Taylor Passow tells GEN the Kansas congressional candidate attacked her in December. Aaron Coleman, the 19-year-old who exited and then quickly reentered a race for a Kansas statehouse seat amid revelations of misogynist abuse, has consistently emphasized that he committed those offenses when he was between the ages of 12 and 14, and has not repeated the behavior since.
“From the moment I won, I have endured sustained attacks,” Coleman, a progressive whose platform includes single-payer health care and legalizing cannabis, said in a statement Tuesday announcing his return to the race. The Kansas City Star reported that Coleman had engaged in revenge porn, blackmailing one 12-year-old girl and sharing naked pictures of her to friends and family; bullied another to the point that she attempted suicide; and harassed a third — allegations he admitted to. “I obviously did not expect to have my entire personal life, especially what I did in middle school, put under that kind of national microscope,” Coleman said in Tuesday’s statement.
Now an ex-girlfriend has called his narrative about distant childhood acts into question. Taylor Passow said that Coleman violently attacked her less than a year ago, choking and slapping her when she threatened to break up with him in December. Coleman did not respond to email or phone messages for comment.
Passow, 21, dated Coleman for a little over a month, she said. In late December, she said, she and Coleman rented an Airbnb in Kansas City, Missouri, and were spending time in a hot tub on the property when Coleman started to pressure her into having a threesome. She had made clear she wasn’t interested, “but he kept talking about it,” she said. “So I said, ‘Maybe I can break up with you for your birthday so you can have your threesome.’” Passow also gave her account to The Intercept, which first published some of her allegations on Tuesday night.
At that point, Passow said, Coleman jumped over from his side of the hot tub, choked her, slapped her three times, and said, “Where the fuck you think you’re going?” Passow said she slapped him back and pushed him off of her. She threatened to break up with him again and started to pack up her things, after which he said “good luck getting a ride home,” she recalls. Coleman then asked Passow whether she was going to apologize to him.
Though the couple didn’t break up that day, they did in January. Passow shared with GEN a text exchange between herself and Coleman where he admits to hitting her. “I smacked you,” he wrote.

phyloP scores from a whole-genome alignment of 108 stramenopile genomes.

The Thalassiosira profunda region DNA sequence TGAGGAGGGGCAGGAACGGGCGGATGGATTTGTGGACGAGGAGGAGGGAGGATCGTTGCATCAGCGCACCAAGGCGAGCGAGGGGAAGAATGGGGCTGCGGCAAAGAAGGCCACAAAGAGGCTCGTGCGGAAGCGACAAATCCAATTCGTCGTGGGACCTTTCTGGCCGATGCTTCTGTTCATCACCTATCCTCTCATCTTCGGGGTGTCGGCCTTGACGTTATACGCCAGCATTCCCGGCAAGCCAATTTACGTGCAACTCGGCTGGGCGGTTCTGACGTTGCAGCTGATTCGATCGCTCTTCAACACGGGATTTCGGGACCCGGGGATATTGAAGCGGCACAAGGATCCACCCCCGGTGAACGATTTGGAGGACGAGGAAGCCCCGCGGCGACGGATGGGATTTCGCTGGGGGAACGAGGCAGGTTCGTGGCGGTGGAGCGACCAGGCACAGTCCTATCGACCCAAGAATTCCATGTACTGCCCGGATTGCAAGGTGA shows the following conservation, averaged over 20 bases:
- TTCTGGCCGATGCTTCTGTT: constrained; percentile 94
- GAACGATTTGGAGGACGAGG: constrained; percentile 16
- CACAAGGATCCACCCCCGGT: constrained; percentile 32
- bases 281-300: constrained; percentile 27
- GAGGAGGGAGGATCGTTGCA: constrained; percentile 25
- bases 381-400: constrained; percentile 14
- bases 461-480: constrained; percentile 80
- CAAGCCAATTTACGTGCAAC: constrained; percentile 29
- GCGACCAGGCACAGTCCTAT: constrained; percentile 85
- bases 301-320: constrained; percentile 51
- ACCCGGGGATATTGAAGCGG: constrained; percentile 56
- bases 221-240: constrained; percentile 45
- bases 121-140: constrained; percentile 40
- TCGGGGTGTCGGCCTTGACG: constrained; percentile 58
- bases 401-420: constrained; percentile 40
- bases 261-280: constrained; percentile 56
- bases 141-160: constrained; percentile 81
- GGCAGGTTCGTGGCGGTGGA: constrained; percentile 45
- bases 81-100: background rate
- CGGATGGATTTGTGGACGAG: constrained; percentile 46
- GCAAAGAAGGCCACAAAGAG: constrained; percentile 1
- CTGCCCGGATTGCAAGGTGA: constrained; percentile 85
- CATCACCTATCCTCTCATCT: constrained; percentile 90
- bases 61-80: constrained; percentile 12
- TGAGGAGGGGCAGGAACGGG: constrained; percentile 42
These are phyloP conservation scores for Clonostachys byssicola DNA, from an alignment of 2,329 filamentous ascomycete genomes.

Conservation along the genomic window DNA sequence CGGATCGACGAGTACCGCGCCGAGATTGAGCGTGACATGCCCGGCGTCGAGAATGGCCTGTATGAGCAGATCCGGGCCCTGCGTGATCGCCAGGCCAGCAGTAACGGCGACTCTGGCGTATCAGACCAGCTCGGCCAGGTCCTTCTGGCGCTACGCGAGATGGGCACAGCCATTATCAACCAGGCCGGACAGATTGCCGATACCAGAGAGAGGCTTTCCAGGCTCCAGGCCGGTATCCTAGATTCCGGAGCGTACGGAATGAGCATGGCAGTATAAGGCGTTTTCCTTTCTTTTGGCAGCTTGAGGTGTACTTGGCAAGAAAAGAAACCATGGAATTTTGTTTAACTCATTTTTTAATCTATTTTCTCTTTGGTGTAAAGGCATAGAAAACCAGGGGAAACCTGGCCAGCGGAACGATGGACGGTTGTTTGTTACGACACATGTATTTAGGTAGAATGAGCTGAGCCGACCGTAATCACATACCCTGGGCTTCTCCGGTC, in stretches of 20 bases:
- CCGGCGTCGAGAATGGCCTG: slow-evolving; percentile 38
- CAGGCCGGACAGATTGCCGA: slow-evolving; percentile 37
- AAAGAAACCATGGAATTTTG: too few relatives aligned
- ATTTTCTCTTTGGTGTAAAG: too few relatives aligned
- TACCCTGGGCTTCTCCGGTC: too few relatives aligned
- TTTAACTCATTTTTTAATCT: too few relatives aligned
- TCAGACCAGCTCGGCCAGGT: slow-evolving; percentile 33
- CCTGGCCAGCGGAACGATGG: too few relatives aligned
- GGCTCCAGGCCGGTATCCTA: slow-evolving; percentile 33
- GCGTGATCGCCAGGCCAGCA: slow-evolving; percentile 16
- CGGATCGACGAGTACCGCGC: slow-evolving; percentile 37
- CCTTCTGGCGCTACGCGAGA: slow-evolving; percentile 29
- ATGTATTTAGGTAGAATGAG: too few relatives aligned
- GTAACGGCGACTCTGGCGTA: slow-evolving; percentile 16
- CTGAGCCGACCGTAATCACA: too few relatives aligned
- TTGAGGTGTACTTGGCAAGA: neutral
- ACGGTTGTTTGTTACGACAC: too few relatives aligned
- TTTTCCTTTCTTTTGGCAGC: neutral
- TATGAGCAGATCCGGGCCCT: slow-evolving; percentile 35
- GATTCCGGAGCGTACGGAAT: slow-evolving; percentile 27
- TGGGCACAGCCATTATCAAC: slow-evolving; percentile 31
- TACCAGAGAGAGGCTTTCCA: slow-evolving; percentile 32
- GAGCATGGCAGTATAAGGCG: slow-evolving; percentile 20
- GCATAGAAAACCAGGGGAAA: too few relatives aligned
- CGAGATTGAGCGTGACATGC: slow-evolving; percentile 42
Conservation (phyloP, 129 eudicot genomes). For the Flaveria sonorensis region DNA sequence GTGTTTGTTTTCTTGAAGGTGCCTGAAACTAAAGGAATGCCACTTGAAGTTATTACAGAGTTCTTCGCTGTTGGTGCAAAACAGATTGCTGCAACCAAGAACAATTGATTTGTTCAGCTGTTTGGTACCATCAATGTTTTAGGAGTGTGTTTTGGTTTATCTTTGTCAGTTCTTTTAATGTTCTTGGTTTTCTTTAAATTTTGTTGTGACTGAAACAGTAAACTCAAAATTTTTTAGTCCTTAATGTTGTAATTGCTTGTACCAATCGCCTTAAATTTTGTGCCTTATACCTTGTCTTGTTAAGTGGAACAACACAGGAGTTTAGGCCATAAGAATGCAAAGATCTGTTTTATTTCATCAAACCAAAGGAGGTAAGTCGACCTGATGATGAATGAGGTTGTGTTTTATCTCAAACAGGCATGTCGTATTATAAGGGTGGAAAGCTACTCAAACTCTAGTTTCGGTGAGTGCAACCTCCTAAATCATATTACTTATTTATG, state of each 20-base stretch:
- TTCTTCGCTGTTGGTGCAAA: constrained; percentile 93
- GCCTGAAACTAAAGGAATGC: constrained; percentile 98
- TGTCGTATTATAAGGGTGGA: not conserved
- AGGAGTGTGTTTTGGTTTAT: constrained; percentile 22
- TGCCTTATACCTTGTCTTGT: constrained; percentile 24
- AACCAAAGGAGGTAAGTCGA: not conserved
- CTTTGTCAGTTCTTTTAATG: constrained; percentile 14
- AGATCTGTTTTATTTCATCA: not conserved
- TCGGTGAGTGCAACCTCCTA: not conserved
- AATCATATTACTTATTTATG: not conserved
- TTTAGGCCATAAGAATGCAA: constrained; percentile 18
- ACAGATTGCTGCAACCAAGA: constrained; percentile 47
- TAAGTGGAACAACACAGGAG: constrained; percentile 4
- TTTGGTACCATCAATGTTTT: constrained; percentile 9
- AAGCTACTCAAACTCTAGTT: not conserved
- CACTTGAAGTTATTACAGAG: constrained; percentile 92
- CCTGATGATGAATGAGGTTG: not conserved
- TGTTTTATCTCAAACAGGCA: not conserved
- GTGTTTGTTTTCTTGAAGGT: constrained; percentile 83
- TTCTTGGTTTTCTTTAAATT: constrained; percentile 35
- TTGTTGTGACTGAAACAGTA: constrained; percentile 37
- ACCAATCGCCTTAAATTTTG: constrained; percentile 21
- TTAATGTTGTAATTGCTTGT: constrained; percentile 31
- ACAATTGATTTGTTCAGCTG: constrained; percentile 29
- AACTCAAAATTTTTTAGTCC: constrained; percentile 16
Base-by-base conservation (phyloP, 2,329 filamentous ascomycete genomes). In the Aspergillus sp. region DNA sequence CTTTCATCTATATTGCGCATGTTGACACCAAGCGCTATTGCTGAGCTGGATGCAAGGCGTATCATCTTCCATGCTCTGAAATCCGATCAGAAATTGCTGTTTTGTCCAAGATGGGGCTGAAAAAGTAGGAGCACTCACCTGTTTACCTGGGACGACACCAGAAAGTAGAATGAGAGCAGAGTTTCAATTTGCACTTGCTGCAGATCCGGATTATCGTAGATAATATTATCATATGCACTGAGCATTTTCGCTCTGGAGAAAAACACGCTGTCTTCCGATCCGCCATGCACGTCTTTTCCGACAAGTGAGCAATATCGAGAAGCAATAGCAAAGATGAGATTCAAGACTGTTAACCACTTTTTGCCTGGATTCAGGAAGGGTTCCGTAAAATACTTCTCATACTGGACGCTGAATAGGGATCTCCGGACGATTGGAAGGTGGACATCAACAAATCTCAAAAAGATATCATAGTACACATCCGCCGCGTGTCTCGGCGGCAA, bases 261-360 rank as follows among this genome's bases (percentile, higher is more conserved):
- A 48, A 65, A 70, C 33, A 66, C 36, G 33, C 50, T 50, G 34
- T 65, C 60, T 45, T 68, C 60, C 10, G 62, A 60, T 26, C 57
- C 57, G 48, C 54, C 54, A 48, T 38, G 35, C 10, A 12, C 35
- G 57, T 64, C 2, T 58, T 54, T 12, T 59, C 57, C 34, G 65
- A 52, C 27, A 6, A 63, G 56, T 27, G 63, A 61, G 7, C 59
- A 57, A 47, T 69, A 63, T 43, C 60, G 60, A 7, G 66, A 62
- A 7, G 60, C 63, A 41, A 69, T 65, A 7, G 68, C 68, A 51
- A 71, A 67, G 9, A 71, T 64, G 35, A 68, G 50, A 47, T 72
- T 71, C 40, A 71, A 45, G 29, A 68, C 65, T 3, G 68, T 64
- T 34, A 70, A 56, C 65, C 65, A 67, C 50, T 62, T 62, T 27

As Coleman debated his political future over the past week, he reached out several times to Passow: in a phone call on August 22 in which, she said, he asked her what it would take for her not to share her story; and via a text message on August 23, where he told her, “I deeply apologize for any mistakes I might have made. I know I wasn’t a perfect boyfriend, but I’m not dropping out of the race.” Passow shared screenshots of her call log and the text exchanges with GEN. A childhood friend, who declined to be named, said she’d been told about the assault in the hot tub around the time it happened, according to The Intercept.
Passow also provided text messages that Coleman sent her in mid-December, when they were still dating, in which, after she told him she was hitchhiking, he replied, “I hope you get abducted raped chopped up and have ya pieces scattered around and Burnt in different locations.” He wrote, “you might get lucky and they might kill you first then rape your corpse.” He then included a warning that this has happened to women who hitchhike.
During one of their breakups, he texted her to tell her to go kill herself. “Air out the clip into your head. Mag dump yourself. Do that midnight tonight. If I never hear from you again then I’ll know what happened,” he wrote.
Passow said that Coleman told her that he would kill her if she ever got pregnant, which she took as a serious threat. Then in January, “I had a pregnancy scare with Aaron… but I was so scared and didn’t know what to do because of the threat he had made.” Passow said she stayed at a friend’s house for several days out of fear until she was sure she wasn’t pregnant.
“He shouldn’t have any power or control,” Passow said.
Another woman, Kansas college student Megan McQuinn, said that Coleman harassed her in May in an attempt to get her to attack his political opponent, seven-term incumbent Rep. Stan Frownfelter. McQuinn had shared testimony before the Kansas House Federal & State Affairs and Senate Judiciary Committees opposing an anti-abortion bill, and afterward had a bad interaction with Frownfelter. McQuinn says Frownfelter implied her abortion was her fault and ignored the abusive relationship she was in. Frownfelter did not respond to a request for comment.
McQuinn says that after hearing about the experience with Frownfelter, Coleman tried to launch a “Justice for Megan” campaign without her permission. When she asked Coleman to stop reducing her story “to a political stunt,” he replied via DM (in screenshots shared with GEN), “You are a political prop. Think of it as a good thing not a bad thing.” Coleman also did not respond to a request for comment about McQuinn’s allegation.
Coleman continued to hound McQuinn in DMs about allowing him to use her story, asking “What would you have me do, Megan?” McQuinn says she’s appalled that Coleman has decided to continue running. “He cites voters telling him to stay in the race; I simply can’t believe if they knew the full truth they would still feel the same way,” she said.
“It’s only made worse by Coleman’s claims to be a champion for women.”